For people with principles in favour of Free & Open computing (like me) who are buying for personal use, perhaps. Unfortunately for this argument, most people don't care about that. In fact, I'm currently supporting a product shipping with the RPi 3B in quantities large enough to qualify as "real quantities".

> In fact, I'm currently supporting a product shipping with the RPi 3B in quantities large enough to qualify as "real quantities".

How did you get pricing and volume from Broadcom? I'm genuinely interested as that stopped a project I was working on completely cold.

We simply couldn't get them to care about 1K-2K parts.

We don't talk to Broadcom. As you note, they simply do not care if you're not very big fish. Fortunately, the Raspberry Pi Foundation is a big enough fish, and they do care, so we talk to them instead.

RPI has mainline kernel support for all its components, pretty much every other ARM devices has at least a closed source GPU driver, meaning you are going to be stuck on some old kernel forever eventually.

RPI3 was still "blob"-bed as of about a year ago: https://news.ycombinator.com/item?id=13396625

Have they finally succeeded in pulling all the blob out yet?

the blobs are firmware and booting related, they dont hinder the ability to actually use a new kernel.

My Beagle Bone Black gets no use at all. I find its only redeeming quality the little deterministic helper cores, but in practice I'd rather use an FPGA/CPLD.

For everything else, memory size, network speed, and flash speed trumps everything. For me ODROID XU4 is the best, followed by ODROID C2. The thinker board looks like a contender but I was disappointed by the comparison to RPi3 whose strengths (community) and weaknesses (everything else) are long well understood.

Seeed studio's beaglebone green wireless is the real sweet spot for me. Right around $50. Wifi and bluetooth working OTB. I have no need for HDMI, or Ethernet, so giving these up is a win win for me.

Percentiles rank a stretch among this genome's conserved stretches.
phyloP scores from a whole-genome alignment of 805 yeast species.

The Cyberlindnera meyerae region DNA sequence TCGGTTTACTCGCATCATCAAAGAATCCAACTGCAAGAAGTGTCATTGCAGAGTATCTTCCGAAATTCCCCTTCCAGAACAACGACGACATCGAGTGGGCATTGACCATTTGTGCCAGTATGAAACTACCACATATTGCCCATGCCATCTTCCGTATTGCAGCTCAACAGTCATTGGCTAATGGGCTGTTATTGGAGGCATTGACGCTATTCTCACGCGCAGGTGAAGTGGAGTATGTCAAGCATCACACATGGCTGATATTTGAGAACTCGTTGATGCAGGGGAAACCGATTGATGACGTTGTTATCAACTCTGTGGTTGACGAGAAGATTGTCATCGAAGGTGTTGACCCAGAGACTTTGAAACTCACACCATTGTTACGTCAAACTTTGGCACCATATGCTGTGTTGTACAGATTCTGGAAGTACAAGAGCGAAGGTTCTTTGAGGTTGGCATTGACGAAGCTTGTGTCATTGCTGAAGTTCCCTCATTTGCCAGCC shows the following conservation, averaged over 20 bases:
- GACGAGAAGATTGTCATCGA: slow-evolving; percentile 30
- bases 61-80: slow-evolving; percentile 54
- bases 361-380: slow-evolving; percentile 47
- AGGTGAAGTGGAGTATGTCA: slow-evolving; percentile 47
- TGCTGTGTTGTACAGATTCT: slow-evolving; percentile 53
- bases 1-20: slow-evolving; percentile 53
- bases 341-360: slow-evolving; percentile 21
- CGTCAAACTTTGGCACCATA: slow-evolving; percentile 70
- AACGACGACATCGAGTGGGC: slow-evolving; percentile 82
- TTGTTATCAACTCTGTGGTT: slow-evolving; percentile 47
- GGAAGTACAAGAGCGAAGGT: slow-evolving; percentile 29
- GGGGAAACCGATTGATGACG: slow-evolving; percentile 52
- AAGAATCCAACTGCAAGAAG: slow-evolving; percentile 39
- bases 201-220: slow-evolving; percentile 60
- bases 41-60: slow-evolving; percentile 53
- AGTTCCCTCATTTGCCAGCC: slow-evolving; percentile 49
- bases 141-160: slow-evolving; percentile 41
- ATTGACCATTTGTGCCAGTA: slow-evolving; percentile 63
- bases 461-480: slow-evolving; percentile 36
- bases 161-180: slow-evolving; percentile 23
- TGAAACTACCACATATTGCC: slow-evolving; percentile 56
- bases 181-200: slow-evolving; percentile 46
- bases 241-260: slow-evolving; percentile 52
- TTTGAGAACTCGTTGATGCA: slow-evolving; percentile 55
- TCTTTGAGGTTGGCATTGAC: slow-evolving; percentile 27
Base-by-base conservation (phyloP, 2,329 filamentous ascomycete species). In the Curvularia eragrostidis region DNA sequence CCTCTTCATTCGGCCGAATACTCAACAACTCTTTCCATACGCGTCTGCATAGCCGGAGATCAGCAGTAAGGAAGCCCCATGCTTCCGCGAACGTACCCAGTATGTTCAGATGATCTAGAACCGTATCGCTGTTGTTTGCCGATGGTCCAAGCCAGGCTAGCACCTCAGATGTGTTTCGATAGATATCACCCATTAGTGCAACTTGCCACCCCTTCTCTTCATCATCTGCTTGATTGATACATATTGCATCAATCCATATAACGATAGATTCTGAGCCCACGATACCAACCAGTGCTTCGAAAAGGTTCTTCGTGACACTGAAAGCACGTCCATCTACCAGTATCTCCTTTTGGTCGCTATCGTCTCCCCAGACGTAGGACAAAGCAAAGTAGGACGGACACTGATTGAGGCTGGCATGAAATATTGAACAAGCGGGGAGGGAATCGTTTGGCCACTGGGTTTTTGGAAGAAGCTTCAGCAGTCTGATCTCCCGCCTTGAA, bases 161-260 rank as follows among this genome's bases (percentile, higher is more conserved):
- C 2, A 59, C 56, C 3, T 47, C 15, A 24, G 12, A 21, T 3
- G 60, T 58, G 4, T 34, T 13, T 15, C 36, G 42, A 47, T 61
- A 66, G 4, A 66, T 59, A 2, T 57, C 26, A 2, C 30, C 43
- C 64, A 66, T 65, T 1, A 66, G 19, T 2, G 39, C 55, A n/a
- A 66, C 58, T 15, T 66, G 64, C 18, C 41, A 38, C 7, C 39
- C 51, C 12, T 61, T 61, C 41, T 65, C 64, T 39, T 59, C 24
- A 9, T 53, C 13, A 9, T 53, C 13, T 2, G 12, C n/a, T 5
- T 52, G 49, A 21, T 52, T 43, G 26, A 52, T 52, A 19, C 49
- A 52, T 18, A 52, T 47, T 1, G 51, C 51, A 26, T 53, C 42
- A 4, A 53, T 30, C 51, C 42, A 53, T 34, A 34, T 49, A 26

I am with you as a fanboy of the beaglebone's ecosystem, given the fact that its now over a decade old processor, there are mountains of technical reference manuals if you really want to get low level with an RTOS, or just write your own kernel drivers. There are plenty of solid tutorials on Adafruit, as well as from Derek Molloy, and probably others I'm not even aware of. There is a nice ecosystem of shields, capes, or whatever the trademarkable noun we're supposed to use is. The hardware has gone through a boat load of permutations, to provide many things to many users, whether thats different variants of the standard credit card size board, or the pocket beagle, which is as spartan as it gets.

But as an observer of previous economic trends, as they relate to competing technologies, I have to say it makes perfect sense that Raspberry Pi is the market leader. If people wanted higher quality music, they wouldn't have adopted the cassette tape, or the CD, or the mp3. If people wanted higher quality video, they wouldn't have adopted VHS. The masses have so far always valued convenience over quality when it comes to gearlust.

But just like all entrenched players, someone out there will likely pull the rug out from raspberry pi, just when they think they've finally captured the market. My bet is on all of the Armbian boards, mostly Allwinner, but not exclusively. The BananaPi, OrangePi, NanoPi, etc are all pretty much at feature parity or better with raspberry pies they are clones of. They also have a pretty vibrant ecosystem with Armbian, which has great ncurses menus for just about everything that needs to be setup as an enduser. Besides the marketing push, I don't see a single thing Raspberry Pi does better than the Armbian/chinese clone ecosystem.